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For Great Cross-Examination, Forget You Ever Knew Matlock, Perry Mason, or Jack McCoy

Posted in Trial Techniques

I cut my teeth in law school on Terrance McCarthy’s cross-examination methods. During my 2L year, I recall preparing for a national mock trial competition. During our first practice of the year, our coach popped in a cassette (yes, a cassette.It was the year 2000) of Terry giving a talk in Las Vegas to a NACDL group. I thought the guy on the tape was about the coolest dude I’d ever heard. In a booming Irish/mid-western accent and in between references to getting drunk and a set of the most politically-incorrect jokes you can imagine was a blueprint for great cross-examination that I have taken with me to this day. When we advanced to the final round, who was on the bench in Chicago but the man himself, Terry McCarthy. And I got to do some Terry McCarthy stuff in front of Terry McCarthy. It was the courtroom equivalent of my son having LeBron James as a referee in a little league basketball game. I take the lessons from that cassette with me to this day. I’m sure that many of my clients would be in prison somewhere but for the lessons from Terry that I have retained.

And now I combine my McCarthy stuff with what I learn from Posner and Dodd on cross-examination. The Pozner and Dodd book on cross-examination is like the Bible. I have tried to read both from cover to cover, and it has never quite worked out. But both books work well for regular study, particularly as life events dictate that you dive into particular things. Both are canonical works. Both can seem unwieldy at times. Posner and Dodd have worked out a method for just about everything a lawyer might encounter on cross examination. For instance, there is an entire chapter dedicated to “The Crying Witness.” (Preview:  there is much in there about using silence as a control technique.) But more to the big point from today’s dive into P&D. And that point is to forget you ever knew Matlock, Perry Mason, or Jack McCoy — fictional characters who all clean somebody’s clock on cross in the last ten minutes of a tv show.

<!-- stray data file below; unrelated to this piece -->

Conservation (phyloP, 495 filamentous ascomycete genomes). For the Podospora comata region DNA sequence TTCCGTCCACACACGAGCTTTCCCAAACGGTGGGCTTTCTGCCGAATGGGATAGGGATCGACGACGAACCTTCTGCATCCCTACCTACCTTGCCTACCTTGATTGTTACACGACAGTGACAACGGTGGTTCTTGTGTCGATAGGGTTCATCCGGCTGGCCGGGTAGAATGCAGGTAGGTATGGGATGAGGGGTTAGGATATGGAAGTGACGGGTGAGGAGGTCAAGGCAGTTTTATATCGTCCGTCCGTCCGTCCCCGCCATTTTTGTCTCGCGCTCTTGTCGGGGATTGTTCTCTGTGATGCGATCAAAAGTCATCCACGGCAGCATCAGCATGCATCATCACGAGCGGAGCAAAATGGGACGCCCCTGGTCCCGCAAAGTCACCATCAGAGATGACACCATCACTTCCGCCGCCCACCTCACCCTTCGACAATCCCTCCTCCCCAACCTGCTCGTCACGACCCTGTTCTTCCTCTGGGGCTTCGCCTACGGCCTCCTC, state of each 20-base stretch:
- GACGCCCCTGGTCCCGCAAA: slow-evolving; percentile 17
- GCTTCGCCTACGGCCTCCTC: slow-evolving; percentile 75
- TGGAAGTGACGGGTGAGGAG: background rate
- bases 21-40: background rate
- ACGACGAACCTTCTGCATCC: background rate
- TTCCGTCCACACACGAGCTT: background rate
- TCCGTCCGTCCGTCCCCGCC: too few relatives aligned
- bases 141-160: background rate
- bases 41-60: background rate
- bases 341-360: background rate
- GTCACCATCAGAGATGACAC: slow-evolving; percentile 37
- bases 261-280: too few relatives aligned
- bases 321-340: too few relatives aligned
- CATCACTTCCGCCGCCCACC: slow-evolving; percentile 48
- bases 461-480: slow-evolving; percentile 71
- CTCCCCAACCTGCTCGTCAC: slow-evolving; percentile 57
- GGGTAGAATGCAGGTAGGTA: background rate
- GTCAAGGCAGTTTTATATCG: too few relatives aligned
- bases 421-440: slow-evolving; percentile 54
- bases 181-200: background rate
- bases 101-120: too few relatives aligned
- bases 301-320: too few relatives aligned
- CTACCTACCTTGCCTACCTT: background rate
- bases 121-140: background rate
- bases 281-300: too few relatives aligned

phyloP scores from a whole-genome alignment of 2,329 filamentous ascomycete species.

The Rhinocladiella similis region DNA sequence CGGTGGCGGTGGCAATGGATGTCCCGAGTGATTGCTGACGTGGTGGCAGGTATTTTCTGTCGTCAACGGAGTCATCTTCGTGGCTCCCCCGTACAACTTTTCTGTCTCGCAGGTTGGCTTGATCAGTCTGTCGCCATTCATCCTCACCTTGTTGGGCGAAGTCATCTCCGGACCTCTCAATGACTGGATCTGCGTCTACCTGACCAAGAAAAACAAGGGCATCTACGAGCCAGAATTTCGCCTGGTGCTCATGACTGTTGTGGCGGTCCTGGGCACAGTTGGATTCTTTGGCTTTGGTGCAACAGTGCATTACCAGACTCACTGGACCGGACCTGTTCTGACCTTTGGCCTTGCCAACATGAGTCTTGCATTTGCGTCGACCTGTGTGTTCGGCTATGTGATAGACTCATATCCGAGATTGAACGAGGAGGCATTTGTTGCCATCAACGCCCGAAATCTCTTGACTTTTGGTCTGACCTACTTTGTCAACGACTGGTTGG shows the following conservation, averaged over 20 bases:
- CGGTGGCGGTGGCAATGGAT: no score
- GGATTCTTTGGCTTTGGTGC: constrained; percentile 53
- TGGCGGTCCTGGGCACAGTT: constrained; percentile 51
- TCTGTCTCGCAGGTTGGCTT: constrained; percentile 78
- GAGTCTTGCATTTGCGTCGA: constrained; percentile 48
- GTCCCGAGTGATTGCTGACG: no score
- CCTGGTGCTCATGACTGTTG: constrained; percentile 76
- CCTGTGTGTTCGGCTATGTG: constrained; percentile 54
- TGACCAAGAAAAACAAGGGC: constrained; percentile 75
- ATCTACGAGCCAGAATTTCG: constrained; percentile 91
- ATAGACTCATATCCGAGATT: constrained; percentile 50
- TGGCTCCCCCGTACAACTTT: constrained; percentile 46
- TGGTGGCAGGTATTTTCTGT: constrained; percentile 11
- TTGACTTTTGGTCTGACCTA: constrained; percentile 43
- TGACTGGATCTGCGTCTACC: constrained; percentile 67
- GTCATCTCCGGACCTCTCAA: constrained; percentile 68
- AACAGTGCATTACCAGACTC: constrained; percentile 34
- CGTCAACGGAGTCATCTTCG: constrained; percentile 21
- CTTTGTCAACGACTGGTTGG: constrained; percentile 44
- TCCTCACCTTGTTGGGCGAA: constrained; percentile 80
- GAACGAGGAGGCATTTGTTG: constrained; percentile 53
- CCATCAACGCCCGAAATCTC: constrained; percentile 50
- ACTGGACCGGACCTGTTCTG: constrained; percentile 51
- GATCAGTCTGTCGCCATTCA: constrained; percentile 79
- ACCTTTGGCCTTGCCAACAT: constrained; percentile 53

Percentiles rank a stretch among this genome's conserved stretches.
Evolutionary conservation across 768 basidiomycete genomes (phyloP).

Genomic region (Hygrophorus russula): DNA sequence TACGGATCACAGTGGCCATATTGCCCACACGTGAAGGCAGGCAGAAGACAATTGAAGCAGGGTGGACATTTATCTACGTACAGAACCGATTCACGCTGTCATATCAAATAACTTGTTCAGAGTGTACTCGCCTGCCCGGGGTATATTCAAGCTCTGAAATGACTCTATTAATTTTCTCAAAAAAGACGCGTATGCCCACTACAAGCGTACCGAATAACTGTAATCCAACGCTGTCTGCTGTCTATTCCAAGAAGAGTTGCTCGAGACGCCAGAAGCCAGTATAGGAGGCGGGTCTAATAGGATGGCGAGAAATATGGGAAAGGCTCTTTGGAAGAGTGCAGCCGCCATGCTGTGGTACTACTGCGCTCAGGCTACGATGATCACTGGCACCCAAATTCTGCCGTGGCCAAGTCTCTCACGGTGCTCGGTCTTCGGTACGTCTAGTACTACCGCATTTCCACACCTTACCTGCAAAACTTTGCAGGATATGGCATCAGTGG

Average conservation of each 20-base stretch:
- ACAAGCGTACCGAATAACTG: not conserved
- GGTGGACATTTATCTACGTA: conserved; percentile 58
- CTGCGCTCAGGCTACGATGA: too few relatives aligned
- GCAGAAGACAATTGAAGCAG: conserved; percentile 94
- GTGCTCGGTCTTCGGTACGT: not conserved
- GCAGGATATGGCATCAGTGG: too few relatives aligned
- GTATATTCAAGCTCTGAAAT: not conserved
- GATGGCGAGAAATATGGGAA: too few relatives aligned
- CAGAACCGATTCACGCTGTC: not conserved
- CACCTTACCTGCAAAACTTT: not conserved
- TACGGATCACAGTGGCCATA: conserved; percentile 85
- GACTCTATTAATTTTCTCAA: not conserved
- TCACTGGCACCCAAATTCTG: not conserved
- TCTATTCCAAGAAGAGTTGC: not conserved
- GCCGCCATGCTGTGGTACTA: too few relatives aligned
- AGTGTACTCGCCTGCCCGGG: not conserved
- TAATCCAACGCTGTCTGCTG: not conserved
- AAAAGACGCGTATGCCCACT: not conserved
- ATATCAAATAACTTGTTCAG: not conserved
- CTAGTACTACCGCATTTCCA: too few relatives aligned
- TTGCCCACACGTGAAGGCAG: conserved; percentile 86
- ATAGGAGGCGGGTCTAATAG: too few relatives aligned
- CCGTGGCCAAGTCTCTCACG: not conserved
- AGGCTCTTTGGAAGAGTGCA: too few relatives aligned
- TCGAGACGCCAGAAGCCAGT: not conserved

No matter what method you use for cross, they all have one thing in common. All good cross-examination techniques emphasize planning. And all the cross-examination gurus would tell you to forget that you ever saw a tv lawyer doing a cross-examination. Don’t go for drama. Don’t go for the gotcha. A spectacular cross-examination might seem utterly un-dramatic at the time. Good crosses are planned crosses:

Many lawyers believe that it is possible to perform good cross-examination without a script. This is undoubtably true. It is also possible for a visitor to find her way in a city without a map, but it would be quicker and safer if she had one. It would be easier if she had studied the map and outlined a route in advance. … The lawyer works from a script in cross-examination, so she can avoid the “Oh no”! syndrome. [where cross-examination has been completed and] the lawyer returns to the counsel table where she looks down at her list of things she has to cover and sees one or more things she forgot completely to address. The lawyer says to herself, “Oh no!” (or worse).

Walk into any courtroom on any hearing or trial day and you are much likely to encounter a lawyer attempting to be Perry Mason than trying to be Terrance McCarthy, Larry Posner, or Roger Dodd. From time to time the former will get lucky. But more often than not, Matlock, Perry Mason, and Jack McCoy techniques only work where a team of writers have paid a tv jury for their verdict. The rest of us are better off being methodical planners. And with that, I’m off to continue planning a cross-examination for later this week.